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Old Jul 14, 2005, 2:08 PM   #1
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I am deciding between a Nikon 8800 or a canon or Nikon slr. Does anyone have a opinion on this? Does the 8800 really do that bad with low light conditions?
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Old Jul 16, 2005, 4:38 PM   #2
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Hi,

I've been using my E8800 for over 2 months now. According to me, the best features of this camera are:

* ED lens capable of both macro and 10 x zoom providing crisp images and correct colors. 10x is fun to use (Although they say that the digital zoom is worthless, I see that additional 4x digital zoom sometimes yields better photographs, for example the night moon pictures are better when taken with digital zoom).
* VR is amazing; this lets you capture special occasions when a tripod is not handy.
* 8 MP lets you capture very detailed images with the help of the perfect built in optics.
* Ability to adjust almost everything manually. This increases your creativity, and it's also very educative for a newbie in digital photography like me. But full auto or preprogrammed modes are very productive as well when you don't have the time or will to adjust parameters.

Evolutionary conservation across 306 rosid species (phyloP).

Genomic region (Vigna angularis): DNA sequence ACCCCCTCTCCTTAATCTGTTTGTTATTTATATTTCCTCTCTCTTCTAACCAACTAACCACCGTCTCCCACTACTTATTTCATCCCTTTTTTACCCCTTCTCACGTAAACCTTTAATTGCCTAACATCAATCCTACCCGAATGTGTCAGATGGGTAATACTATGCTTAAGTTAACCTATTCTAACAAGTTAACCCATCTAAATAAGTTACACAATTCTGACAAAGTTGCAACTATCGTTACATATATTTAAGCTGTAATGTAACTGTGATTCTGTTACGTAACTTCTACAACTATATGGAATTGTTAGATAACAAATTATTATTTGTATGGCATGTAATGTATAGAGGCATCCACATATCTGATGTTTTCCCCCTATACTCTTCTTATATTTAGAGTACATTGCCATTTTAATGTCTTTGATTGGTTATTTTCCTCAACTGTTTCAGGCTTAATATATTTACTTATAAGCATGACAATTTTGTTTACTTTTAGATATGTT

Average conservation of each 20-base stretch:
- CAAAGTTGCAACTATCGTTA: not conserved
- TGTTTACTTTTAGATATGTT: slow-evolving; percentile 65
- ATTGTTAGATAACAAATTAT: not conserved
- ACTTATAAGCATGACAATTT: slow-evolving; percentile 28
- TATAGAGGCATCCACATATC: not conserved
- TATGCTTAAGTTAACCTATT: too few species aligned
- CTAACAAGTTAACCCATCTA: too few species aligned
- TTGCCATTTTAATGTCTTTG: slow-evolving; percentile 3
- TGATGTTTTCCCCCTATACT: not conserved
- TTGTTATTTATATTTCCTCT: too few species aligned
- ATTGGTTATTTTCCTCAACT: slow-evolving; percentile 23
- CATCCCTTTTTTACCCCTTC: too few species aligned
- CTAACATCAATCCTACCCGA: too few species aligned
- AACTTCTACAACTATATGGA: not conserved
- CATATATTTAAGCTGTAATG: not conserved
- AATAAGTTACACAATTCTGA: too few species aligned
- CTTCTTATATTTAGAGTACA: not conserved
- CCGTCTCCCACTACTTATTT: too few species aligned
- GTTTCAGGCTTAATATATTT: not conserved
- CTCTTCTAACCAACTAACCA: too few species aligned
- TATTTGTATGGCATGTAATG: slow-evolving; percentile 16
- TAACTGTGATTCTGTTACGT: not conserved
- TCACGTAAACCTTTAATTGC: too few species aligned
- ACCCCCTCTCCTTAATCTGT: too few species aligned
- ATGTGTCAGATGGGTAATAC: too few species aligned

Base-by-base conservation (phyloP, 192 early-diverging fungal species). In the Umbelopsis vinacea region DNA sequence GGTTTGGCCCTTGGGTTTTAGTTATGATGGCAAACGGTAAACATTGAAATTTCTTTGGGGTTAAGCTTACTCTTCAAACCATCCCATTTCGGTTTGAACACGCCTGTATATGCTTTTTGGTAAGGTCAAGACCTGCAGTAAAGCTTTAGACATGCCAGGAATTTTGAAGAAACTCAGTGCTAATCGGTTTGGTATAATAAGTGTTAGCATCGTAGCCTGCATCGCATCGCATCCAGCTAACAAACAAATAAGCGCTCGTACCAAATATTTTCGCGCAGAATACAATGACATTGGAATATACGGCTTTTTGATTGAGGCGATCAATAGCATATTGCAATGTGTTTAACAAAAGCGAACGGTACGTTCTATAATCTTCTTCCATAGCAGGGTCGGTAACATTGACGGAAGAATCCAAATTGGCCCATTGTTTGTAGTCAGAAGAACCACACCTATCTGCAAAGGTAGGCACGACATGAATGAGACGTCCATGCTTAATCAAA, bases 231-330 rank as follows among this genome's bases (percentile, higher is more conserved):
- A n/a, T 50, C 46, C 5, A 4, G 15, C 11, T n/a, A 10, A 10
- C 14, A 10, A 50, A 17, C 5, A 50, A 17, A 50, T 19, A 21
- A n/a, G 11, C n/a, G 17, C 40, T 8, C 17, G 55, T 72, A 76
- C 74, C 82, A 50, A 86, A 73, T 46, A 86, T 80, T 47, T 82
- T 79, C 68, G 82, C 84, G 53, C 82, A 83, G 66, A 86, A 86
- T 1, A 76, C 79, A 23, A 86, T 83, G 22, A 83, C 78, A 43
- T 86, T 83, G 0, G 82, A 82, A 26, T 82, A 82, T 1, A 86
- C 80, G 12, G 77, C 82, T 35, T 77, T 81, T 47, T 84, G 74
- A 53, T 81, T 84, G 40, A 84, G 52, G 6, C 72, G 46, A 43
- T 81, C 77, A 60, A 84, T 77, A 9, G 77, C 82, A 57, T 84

* Very beautiful EVF. I rarely use the LCD.
* IR remote is a luxury tool at such a camera.
* The video capture is perfect although I use this very rarely.
* Exposure and WB bracketing and BestShotSelector is very useful.

The drawbacks are:

* The noisy CCD. At higher ISO's, the CCD is prone to produce noise. This prevents you using higher shutter speeds when you need to. You have to keep the ISO around 50 or 100 and use a tripod and longer exposure times for noise free pics.
* The inability to change many of the parameters in Scene modes.
* Cumbersome manual focus lacking a manual focus ring and highlighted center of viewfield to check the focus (by the way, to overcome this, I zoom in all the way on the subject I want to focus on, and then use the manual focus on that view, then zoom out again)